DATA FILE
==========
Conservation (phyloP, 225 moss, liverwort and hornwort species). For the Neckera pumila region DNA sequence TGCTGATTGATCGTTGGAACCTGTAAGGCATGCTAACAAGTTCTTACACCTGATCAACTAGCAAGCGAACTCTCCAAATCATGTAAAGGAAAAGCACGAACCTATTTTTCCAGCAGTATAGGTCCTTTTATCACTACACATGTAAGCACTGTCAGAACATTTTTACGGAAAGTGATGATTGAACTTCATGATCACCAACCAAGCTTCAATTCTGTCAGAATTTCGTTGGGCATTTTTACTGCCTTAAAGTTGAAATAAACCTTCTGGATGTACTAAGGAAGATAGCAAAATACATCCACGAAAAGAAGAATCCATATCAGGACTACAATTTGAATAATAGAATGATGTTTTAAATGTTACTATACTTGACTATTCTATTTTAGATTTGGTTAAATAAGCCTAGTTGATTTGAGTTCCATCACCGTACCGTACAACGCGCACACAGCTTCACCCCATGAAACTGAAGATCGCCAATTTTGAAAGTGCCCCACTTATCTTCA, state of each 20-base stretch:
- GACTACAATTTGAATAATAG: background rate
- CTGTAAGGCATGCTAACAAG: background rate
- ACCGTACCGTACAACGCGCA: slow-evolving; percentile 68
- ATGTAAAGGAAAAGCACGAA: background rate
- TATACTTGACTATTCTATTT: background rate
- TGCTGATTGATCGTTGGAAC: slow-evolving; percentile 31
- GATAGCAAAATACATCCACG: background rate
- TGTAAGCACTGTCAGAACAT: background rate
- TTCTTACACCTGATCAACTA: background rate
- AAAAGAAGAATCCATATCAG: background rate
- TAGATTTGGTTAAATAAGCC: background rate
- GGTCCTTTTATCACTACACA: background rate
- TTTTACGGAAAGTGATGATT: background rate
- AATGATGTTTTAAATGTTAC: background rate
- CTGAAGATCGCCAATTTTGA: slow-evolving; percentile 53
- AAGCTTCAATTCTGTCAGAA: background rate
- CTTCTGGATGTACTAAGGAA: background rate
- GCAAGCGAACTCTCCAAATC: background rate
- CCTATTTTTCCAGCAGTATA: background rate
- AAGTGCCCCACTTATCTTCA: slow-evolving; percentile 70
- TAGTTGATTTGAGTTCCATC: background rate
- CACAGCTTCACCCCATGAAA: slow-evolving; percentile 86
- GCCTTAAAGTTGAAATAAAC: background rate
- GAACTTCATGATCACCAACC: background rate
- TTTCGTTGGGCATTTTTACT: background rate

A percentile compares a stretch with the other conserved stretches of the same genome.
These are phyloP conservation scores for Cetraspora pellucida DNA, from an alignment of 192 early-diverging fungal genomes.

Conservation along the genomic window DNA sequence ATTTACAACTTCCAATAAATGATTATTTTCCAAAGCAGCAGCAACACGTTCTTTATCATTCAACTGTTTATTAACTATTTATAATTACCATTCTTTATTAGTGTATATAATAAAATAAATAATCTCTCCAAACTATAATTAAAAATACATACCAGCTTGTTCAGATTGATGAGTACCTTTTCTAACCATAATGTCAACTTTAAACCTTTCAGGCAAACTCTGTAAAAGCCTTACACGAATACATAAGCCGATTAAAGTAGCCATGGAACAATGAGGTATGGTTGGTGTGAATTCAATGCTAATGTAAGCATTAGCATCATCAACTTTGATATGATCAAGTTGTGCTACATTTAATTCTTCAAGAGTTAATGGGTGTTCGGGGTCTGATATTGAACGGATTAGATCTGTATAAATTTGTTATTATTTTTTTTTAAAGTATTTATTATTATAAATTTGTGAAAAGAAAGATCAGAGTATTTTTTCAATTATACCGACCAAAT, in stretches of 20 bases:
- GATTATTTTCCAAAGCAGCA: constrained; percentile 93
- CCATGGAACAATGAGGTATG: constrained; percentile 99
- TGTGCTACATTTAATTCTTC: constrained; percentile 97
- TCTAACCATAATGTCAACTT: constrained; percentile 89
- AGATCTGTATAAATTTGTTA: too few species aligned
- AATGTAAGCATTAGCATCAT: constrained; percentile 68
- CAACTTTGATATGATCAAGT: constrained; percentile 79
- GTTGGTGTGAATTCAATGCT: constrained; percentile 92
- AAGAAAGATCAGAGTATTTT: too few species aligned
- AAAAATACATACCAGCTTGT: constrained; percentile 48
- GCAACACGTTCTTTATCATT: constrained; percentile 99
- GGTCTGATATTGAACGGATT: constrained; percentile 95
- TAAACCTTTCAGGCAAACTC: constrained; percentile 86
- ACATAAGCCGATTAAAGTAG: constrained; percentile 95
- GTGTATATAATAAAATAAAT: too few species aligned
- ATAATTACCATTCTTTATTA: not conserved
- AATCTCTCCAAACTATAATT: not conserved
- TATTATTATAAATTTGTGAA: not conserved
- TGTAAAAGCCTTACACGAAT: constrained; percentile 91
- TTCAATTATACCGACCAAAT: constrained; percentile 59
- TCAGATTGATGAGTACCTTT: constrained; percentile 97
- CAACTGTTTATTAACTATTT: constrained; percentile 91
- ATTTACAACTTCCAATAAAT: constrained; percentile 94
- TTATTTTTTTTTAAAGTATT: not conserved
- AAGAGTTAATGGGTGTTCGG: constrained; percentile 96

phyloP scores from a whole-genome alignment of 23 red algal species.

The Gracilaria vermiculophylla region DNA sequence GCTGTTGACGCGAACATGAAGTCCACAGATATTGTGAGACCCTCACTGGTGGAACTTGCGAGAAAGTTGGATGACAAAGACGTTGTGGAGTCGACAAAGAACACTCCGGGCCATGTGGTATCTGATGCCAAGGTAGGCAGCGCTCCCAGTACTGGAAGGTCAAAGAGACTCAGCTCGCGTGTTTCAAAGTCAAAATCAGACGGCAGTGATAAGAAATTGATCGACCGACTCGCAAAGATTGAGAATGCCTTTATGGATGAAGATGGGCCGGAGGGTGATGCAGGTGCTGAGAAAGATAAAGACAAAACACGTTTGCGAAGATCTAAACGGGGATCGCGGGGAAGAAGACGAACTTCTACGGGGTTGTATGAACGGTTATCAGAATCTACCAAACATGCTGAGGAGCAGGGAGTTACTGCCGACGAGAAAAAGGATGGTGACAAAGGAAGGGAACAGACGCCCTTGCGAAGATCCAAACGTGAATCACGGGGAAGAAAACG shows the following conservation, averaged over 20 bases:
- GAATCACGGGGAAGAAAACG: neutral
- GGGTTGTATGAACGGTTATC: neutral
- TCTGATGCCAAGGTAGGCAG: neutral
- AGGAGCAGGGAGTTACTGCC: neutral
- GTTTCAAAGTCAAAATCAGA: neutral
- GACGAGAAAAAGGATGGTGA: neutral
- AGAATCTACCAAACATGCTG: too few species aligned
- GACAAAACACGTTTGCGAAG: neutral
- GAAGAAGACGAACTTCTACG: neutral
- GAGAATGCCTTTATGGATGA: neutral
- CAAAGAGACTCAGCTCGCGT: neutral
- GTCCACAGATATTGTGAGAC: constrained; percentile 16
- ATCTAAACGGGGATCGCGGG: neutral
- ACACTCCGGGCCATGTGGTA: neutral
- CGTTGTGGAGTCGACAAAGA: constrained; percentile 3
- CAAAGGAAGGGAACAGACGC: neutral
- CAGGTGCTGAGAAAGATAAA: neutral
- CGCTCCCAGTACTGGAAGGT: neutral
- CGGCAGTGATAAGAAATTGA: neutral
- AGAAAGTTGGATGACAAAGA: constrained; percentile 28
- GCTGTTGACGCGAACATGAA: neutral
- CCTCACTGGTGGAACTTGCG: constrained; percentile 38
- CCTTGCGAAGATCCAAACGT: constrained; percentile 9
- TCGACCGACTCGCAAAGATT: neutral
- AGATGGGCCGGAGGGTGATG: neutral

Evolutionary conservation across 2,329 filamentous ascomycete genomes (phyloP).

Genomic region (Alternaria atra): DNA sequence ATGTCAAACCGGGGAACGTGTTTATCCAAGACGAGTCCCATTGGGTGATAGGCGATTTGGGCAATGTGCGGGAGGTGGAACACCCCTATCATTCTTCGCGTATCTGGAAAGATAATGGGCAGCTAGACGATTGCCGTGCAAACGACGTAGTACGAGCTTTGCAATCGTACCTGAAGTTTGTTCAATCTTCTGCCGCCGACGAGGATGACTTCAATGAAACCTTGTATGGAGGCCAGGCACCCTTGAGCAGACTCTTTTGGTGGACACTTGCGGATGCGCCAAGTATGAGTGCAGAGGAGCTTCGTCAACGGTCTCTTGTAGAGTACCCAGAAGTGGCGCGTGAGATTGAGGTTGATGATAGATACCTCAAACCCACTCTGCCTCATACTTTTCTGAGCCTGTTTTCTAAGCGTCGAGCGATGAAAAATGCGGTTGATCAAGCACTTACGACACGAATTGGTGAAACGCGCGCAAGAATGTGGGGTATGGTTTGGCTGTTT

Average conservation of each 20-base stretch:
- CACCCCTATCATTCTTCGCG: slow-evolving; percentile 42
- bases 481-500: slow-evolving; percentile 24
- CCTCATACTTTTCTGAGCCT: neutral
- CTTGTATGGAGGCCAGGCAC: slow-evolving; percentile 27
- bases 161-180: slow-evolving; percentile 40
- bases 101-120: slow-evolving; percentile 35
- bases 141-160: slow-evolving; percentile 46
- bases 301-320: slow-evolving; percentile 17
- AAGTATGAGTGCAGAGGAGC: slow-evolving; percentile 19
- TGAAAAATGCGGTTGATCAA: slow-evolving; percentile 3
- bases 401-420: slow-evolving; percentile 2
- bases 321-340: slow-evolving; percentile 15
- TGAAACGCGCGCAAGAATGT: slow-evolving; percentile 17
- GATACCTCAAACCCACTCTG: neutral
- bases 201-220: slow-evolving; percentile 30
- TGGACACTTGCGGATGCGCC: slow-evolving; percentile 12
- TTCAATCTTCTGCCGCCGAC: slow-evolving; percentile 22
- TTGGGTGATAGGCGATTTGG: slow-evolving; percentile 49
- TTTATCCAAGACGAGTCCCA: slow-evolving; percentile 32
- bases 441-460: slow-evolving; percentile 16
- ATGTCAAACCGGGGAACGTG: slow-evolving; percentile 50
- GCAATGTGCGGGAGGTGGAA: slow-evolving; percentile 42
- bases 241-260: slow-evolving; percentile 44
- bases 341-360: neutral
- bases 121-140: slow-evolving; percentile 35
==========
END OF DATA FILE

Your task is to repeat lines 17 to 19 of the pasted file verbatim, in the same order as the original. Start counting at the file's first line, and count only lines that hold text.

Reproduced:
- AAGCTTCAATTCTGTCAGAA: background rate
- CTTCTGGATGTACTAAGGAA: background rate
- GCAAGCGAACTCTCCAAATC: background rate